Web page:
This test was enormously important to assess gut function and, more importantly, identify the precise complexion of my gut microbiome. From there, my gut specialist and I were able to rebuild my gut from the ground up: first selectively eliminating pathological bacteria, and then promoting the development of more positive species. And while my gut continued to heal from the protozoan and antibiotic destruction, we were able to supplement with key digestive enzymes.

As a result, my gut is the healthiest it’s been in… maybe ever. (And as soon as the rest of me comes around, watch out!).

Where: Discuss this test with your medical professional or seek out a doctor who uses it. Learn more on Diagnostic Solutions’s website.

Compression Boots

Why: A few years ago, I wrote about the benefits of recovery facilities–gyms that focus on athlete recovery, often featuring high-end recovery systems. Thankfully, like a lot of technology, gear that used to be prohibitively expensive has gotten more economical and take-home for the athlete. This includes compressive-sleeve systems.

‘Compression boots’ are large sleeves covering the entire leg. Connected to an air pump and computer, the system fills the sleeves with air (usually in a bottom-up pattern). The idea is that the sleeve pressure forces post-exercise muscle or interstitial fluid into the venous system, resulting in faster processing of the ‘metabolic wastes’ in the lymphatic system.

Research into the performance benefits of these compressive systems yields equivocal results. But like a lot of recovery practices with similar scientific footing, the facts are: it feels pretty good and runners seem to really like it. And for placebo alone, that is a good-enough combination for most.

Lastly, the price point for compressive technology has greatly reduced. The flagship brand, NormaTec (the Kleenex of compressive tech), used to cost $2,000 per pair. Now with other players in the market offering comparable quality, the prices have dropped to about the same as your average GPS watch.

Where: Internet search “compression boots for recovery;” NormaTec’s website

NormaTec compression boots are available for use at the High Altitude (HAT) House Endurance Camp in Colorado. Photo: iRunFar/Meghan Hicks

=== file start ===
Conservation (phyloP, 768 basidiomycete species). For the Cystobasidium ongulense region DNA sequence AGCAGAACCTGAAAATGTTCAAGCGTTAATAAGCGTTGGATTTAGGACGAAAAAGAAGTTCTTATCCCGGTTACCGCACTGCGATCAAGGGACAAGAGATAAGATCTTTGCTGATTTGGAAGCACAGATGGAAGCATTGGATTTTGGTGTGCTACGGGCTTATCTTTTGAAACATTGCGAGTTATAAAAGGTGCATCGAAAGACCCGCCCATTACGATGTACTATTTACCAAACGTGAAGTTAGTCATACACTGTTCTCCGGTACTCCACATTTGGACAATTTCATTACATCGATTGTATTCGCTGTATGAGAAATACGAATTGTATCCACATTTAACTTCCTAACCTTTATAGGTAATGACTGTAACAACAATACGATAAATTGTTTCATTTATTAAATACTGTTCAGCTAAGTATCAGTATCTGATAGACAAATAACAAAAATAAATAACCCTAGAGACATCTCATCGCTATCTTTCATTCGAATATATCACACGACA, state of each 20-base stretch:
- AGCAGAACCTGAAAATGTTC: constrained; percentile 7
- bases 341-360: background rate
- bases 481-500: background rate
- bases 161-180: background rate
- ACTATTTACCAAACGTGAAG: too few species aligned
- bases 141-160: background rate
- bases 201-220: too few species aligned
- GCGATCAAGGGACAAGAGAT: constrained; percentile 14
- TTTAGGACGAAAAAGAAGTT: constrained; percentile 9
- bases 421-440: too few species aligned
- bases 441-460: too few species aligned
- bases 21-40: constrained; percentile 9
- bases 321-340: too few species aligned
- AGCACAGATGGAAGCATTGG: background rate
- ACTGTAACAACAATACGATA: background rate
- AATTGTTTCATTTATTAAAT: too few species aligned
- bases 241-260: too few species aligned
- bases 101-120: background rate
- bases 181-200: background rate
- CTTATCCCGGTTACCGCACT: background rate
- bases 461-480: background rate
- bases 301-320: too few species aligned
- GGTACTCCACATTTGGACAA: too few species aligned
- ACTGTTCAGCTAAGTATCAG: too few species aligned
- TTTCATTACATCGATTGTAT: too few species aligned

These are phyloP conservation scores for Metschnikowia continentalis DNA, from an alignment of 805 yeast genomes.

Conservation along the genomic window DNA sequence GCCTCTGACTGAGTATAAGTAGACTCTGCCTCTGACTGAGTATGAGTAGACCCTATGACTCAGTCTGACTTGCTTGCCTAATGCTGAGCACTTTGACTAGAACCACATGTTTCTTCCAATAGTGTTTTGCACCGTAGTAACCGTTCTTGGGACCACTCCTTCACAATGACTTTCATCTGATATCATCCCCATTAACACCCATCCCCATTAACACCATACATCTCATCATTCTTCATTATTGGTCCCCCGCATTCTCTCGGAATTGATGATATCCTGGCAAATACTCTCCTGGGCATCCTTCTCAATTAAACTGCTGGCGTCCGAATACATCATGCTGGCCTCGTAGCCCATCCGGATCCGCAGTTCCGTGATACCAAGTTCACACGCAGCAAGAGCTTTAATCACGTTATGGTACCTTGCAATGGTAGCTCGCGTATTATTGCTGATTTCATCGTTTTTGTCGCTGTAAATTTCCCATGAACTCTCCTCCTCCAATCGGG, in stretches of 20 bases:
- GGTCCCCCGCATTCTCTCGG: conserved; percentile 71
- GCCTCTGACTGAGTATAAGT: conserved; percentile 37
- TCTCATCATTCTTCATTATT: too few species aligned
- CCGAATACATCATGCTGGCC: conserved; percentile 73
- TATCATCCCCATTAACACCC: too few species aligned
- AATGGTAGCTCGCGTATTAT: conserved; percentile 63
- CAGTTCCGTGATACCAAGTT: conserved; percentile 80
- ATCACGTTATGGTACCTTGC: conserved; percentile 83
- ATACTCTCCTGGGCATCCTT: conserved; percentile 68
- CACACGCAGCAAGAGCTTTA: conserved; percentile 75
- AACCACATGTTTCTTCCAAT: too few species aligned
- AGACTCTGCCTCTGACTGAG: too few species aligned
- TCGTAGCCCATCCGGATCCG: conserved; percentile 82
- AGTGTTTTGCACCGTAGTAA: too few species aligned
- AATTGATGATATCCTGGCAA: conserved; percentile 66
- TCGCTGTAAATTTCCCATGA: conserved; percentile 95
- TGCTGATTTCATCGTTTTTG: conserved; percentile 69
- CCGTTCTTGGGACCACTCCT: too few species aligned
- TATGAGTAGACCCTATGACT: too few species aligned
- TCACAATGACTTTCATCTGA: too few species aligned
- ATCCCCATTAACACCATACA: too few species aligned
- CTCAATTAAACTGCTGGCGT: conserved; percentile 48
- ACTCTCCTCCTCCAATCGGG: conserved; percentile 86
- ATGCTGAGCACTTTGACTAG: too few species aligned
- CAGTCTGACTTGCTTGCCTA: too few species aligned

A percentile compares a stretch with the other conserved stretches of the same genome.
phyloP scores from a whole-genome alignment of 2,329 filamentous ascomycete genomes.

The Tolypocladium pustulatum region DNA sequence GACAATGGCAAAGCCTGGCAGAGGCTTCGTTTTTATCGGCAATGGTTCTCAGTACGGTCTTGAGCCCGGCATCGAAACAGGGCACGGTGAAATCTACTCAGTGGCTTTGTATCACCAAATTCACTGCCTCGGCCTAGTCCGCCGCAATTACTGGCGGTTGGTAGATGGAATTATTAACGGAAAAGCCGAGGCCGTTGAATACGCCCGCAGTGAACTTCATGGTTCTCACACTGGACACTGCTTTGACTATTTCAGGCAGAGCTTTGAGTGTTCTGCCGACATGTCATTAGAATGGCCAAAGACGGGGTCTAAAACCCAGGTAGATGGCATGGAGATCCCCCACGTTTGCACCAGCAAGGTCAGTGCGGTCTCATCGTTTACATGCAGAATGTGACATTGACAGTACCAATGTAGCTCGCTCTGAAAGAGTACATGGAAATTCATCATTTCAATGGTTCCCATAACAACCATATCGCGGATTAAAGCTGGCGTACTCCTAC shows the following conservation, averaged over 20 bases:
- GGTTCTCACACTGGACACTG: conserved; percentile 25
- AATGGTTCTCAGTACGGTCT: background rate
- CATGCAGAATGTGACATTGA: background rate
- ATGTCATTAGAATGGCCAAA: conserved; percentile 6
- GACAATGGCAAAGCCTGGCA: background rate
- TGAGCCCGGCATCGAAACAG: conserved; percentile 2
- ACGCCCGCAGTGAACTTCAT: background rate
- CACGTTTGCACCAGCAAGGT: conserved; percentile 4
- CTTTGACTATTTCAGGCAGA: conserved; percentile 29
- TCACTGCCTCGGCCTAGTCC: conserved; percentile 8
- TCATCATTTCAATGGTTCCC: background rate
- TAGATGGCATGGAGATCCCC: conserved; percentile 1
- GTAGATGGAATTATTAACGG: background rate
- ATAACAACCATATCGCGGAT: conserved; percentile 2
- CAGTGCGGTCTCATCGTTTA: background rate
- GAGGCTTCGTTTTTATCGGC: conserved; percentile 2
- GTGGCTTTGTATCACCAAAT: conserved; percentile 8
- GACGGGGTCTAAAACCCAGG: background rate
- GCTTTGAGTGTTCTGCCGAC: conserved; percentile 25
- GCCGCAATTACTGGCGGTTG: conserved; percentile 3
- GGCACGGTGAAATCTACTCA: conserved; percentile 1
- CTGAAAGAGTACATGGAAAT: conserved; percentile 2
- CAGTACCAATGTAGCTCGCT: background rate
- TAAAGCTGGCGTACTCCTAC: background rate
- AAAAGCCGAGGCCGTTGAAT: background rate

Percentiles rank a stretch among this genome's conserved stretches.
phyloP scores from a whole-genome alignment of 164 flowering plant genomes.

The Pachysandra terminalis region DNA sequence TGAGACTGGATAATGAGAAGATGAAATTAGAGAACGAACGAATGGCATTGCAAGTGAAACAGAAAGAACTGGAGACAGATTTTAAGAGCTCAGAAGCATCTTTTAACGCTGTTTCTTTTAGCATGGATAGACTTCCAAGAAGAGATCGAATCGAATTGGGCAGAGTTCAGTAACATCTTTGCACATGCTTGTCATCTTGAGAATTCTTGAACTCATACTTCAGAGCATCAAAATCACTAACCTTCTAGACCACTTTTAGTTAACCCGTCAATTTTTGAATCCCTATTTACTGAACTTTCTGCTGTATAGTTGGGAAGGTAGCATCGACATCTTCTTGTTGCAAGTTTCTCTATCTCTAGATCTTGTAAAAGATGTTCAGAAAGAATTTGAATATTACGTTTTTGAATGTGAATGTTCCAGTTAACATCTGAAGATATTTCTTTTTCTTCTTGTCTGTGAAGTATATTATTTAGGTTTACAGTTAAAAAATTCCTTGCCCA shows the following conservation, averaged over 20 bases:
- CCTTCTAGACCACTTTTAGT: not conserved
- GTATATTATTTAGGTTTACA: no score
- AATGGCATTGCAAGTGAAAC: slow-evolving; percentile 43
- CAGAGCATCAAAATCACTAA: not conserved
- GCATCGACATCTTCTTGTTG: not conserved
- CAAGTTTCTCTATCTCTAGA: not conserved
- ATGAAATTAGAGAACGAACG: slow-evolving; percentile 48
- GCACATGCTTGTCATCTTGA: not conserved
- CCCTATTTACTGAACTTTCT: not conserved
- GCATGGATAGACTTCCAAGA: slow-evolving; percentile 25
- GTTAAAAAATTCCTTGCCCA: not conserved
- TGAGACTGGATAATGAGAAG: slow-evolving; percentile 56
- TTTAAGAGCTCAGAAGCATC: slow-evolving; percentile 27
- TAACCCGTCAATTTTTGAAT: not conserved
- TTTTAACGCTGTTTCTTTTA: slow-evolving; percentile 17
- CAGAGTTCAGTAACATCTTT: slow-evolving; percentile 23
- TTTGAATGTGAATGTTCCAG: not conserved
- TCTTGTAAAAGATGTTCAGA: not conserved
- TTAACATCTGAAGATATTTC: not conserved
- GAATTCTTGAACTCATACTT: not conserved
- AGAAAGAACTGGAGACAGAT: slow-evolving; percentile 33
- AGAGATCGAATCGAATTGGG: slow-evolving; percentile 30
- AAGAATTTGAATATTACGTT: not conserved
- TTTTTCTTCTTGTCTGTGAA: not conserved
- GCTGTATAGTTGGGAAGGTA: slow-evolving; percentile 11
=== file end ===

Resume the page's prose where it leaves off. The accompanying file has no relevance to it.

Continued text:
Woodway Treadmill

Why: The dirty little secret of nearly each of the world’s top trail runners is hidden in the warm and dry confines of a spare bedroom or basement: a treadmill!

The fact is, runners can’t always be outside. Perhaps the weather is insurmountably terrible even for the toughest trail runner. Or, perhaps more often, childcare duties preclude an outside run! In either case, a treadmill is at worst a painful necessity. But a great treadmill can be a tremendous tool in the kit of a serious runner.

Home treadmills get a bad reputation for being pricey, noisy, uncomfortable, and fragile. But there’s something different about a Woodway.

Woodway treadmills stand out from–and above–other treadmills due to their unique design. While not quite wooden like the name implies, the hallmark feature of the Woodway is its unique slat technology. Its propulsive system leaves behind the standard conveyor belt (and clunk deck underlying it) in place of a revolving chain of horizontal slats. These slats, resembling wooden planks, provide a simultaneously firm and soft ride, resulting in the most comfortable and confident artificial runs on the market. Neither legs nor eardrums suffer from even a long or fast run on a Woodway.

Another benefit of Woodways is their open, minimalist control panel. As a physio and coach, I loathe treadmills because of the restrictive nature of the railings and forward display. Between the bulky forward display and short deck length, runners commonly self-restrict forward posture, hip and knee drive, and rearward push-off to create an inefficient, upright, shuffle-y stride. Conversely, the open Woodway design has an unrestricted forward area with a liberal tread length that allows for a more confident and efficient stride.

The downside to the Woodway is that they are expensive. Their website outlines lease options resembling a new car loan. That said, for the serious runner who ‘runs more miles than they drive,’ the Woodway is extremely comfortable, durable, efficient, and quiet, making for an ideal long-term running investment.

Where: Internet searches for “Woodway treadmill” will yield both the manufacturer website as well as a large option of used treadmills (a strong indicator of their durability and resale value).

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The theme for this year’s runners’ gifts may be largely big ticket, but I see each of these options as durable, quality, and long-term investments in your running health. Check them out for your favorite runner–even if that’s you!

Call for Comments (from Meghan)

  • What runner-specific gifts are on your holiday gift list this year?
  • Which of the items on Joe’s list have you previously tried?
  • What other items would you put on a sports medicine holiday gift guide for runners?
Joe Uhan

is a physical therapist, coach, and ultrarunner in Eugene, Oregon. He is a Minnesota native and has been a competitive runner for over 20 years. He has a Master's Degree in Kinesiology, a Doctorate in Physical Therapy, and is a USATF Level II Certified Coach. Joe ran his first ultra at Autumn Leaves 50 Mile in October 2010, was 4th place at the 2015 USATF 100K Trail Championships (and 3rd in 2012), second at the 2014 Waldo 100K, and finished M9 at the 2012 Western States 100. Joe owns and operates Uhan Performance Physiotherapy in Eugene, Oregon, and offers online coaching and running analysis at uhanperformance.com.